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Jesus stood up to him. Plenty of Christians talk about him. And some blame all sorts of evil on him. But likely you won’t hear his name tossed around much in a United Methodist Church.
Could it be... Satan?
“For the most part, you don’t hear mainline Protestants talking about Satan, the devil or the demonic,” said Jaime Clark-Soles, associate professor of New Testament at Perkins School of Theology. “I think we’ve handed that kind of language over to the fundamentalists.”
“Bringing up the supernatural reality of Satan is enough to make a typical United Methodist go into conniptions,” he said.
And not only do Methodists avoid talking about he-who-must-not-be-named. They don’t sing about him either.
“Regretfully, many United Methodists don’t even want to discuss sin, let alone the devil.”
So why all this “denial” about the devil?
First, many Methodists have a disdain for all things fire-and-brimstone (too “Baptist-y,” jokes Dr. Clark-Soles, who is an ordained moderate Baptist clergyperson). Some seek to distance themselves from caricatures of uptight Christians (think Dana Carvey’s “Church Lady” character on NBC’s Saturday Night Live, who blamed Satan for any behavior she deemed immoral.)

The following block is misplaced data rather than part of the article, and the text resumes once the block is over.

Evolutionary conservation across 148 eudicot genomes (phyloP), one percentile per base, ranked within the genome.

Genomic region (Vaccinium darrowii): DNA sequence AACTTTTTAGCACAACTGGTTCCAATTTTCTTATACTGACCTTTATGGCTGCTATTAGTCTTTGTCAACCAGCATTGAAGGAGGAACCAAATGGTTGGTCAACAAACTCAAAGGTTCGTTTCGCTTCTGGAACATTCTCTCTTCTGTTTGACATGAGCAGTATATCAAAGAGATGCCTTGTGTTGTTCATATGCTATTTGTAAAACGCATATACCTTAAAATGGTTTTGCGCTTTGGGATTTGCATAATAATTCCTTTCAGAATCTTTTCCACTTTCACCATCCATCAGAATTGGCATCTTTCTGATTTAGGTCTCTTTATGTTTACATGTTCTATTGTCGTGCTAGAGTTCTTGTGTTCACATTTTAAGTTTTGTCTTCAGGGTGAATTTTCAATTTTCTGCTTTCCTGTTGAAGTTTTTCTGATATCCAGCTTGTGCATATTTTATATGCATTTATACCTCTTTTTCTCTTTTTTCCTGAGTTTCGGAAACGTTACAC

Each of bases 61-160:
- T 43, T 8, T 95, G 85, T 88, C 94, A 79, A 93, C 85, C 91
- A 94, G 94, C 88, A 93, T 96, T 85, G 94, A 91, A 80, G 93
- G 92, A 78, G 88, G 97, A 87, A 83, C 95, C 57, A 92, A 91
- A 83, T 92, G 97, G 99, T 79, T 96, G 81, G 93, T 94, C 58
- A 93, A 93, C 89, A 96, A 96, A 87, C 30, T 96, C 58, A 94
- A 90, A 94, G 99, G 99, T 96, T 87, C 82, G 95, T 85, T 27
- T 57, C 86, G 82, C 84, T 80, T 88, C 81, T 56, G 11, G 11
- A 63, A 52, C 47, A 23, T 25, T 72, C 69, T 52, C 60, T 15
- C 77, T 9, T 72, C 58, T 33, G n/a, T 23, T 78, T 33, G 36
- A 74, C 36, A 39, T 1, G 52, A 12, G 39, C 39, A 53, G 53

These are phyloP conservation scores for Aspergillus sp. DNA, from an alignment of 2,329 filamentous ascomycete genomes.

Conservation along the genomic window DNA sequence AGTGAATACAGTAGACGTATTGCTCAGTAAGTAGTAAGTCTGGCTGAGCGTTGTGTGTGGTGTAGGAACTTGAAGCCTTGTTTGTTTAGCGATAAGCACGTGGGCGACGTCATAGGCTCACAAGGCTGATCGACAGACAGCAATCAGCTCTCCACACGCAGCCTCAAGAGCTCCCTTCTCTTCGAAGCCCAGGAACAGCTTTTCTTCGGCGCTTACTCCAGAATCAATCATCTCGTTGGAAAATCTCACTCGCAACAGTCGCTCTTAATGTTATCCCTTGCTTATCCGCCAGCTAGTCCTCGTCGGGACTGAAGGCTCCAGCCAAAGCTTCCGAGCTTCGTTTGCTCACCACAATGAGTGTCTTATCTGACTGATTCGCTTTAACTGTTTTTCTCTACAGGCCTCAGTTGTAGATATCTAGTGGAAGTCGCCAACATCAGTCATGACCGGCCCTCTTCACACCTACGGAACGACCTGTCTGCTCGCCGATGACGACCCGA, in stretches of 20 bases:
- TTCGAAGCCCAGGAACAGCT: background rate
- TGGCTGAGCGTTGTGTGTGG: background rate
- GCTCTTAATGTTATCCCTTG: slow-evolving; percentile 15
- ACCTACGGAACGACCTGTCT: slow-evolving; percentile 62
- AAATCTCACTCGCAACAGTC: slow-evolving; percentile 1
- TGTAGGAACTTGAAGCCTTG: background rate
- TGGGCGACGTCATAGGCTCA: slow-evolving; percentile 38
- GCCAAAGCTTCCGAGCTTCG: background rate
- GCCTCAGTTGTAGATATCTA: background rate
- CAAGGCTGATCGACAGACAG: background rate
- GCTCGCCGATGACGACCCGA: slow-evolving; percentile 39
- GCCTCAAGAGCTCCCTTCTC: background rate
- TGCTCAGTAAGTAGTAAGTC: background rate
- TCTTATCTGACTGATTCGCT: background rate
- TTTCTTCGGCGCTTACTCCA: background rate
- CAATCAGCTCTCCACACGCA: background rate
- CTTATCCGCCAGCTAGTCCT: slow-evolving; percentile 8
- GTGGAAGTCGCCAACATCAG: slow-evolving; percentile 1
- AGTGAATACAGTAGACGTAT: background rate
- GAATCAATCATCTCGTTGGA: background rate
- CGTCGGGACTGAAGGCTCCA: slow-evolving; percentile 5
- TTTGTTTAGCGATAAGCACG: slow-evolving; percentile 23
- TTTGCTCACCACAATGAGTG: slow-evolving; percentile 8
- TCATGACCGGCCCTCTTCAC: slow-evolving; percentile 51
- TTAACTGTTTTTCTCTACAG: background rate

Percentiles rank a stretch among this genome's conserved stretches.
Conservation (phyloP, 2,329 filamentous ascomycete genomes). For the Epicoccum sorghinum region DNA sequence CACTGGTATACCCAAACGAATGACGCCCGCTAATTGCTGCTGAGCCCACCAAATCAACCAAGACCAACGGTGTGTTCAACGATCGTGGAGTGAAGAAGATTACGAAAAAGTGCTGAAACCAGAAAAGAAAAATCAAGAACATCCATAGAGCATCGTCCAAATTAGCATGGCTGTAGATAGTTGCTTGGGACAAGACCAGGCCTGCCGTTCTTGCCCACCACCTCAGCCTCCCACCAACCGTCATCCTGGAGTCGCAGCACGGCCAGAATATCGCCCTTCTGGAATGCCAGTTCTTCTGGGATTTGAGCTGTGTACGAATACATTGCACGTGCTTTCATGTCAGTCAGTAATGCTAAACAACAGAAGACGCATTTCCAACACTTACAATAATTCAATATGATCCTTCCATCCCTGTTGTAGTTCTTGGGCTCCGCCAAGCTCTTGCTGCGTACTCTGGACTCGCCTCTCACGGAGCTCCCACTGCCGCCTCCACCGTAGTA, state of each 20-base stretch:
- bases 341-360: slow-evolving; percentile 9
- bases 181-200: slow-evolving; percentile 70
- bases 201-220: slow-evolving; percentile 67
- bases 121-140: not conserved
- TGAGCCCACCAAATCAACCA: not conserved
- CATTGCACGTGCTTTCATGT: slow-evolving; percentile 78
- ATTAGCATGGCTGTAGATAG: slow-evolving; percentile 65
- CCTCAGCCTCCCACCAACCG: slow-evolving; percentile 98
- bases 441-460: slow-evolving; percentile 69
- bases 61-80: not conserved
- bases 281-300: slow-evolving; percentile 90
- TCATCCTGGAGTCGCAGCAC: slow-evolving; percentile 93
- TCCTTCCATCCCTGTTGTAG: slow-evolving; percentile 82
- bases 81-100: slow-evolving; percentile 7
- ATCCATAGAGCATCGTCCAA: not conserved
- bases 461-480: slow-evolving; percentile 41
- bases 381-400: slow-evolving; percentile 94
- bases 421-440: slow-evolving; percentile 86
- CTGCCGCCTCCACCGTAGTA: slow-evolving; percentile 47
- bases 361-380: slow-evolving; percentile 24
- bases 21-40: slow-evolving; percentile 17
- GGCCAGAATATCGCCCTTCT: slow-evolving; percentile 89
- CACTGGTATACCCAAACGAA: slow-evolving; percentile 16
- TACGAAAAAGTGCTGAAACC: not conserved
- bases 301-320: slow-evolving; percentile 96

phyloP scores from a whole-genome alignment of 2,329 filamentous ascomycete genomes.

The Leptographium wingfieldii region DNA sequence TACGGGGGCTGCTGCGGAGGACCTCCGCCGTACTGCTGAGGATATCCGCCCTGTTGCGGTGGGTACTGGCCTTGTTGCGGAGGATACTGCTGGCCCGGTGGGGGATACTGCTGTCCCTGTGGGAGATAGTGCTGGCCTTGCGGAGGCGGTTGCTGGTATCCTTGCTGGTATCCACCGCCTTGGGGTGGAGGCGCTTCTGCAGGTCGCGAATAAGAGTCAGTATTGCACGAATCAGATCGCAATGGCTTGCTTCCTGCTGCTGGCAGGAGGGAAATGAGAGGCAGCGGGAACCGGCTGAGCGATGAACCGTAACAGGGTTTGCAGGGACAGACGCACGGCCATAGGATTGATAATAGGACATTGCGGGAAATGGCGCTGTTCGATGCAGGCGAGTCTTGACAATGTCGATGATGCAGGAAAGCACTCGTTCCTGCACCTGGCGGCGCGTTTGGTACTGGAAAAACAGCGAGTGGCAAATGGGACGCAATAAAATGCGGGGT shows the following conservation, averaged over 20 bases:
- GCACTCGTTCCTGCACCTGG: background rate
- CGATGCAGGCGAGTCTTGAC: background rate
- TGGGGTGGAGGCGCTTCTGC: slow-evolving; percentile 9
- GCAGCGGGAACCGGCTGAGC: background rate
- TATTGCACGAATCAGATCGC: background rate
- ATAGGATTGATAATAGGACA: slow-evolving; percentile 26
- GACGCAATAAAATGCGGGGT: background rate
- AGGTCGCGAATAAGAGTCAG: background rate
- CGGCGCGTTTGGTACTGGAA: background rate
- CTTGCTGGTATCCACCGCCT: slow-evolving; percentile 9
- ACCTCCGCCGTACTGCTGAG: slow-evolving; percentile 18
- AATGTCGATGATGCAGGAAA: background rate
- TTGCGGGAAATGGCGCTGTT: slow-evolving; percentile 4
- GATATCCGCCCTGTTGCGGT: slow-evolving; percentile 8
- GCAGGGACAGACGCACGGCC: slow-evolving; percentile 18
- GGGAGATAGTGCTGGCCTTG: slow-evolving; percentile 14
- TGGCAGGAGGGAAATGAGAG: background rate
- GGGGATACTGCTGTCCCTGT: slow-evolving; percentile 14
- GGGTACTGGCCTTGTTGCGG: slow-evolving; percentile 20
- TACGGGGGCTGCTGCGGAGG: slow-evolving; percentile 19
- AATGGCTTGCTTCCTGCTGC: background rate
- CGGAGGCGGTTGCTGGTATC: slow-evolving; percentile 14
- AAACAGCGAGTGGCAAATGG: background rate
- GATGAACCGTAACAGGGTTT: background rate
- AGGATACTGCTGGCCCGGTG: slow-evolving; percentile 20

Many feel “it’s a copout to blame evil—particularly evil that can be attributed to human causes—to a supernatural power,” said Mr. Wingeier, “[and believe instead] that we should take responsibility ourselves.”
Most Methodists tend to fall somewhere in the middle of a spectrum that ranges from viewing Satan as a simply a literary device—the personification of evil—to seeing Satan as a separate, distinct being and the cause of all evil, according to Rev. Andrew Tevington, associate pastor of the United Methodist Church of the Servant in Oklahoma City, Okla.
Similarly, Dr. Garrett says modern scholars are beginning to see that in the strictly rational approach, “there was a false notion, that we could somehow have a complete story of salvation without any adversary.”
“If you ax out all the parts about evil or Satan or demons from the New Testament, the story of Jesus doesn’t make sense, because it’s not clear what he’s redeeming us from,” she said.
“When we give up that language, we give up what we have to offer.”
At the root of how Methodists view Satan, says Dr. Walls, is the question, “Is evil real or do bad things just happen?”
Some may “think of the demonic in psychological terms, de-mythologize it, leave it at the level of human choices,” he said. “I think we are on dangerous ground when we don’t take evil seriously.”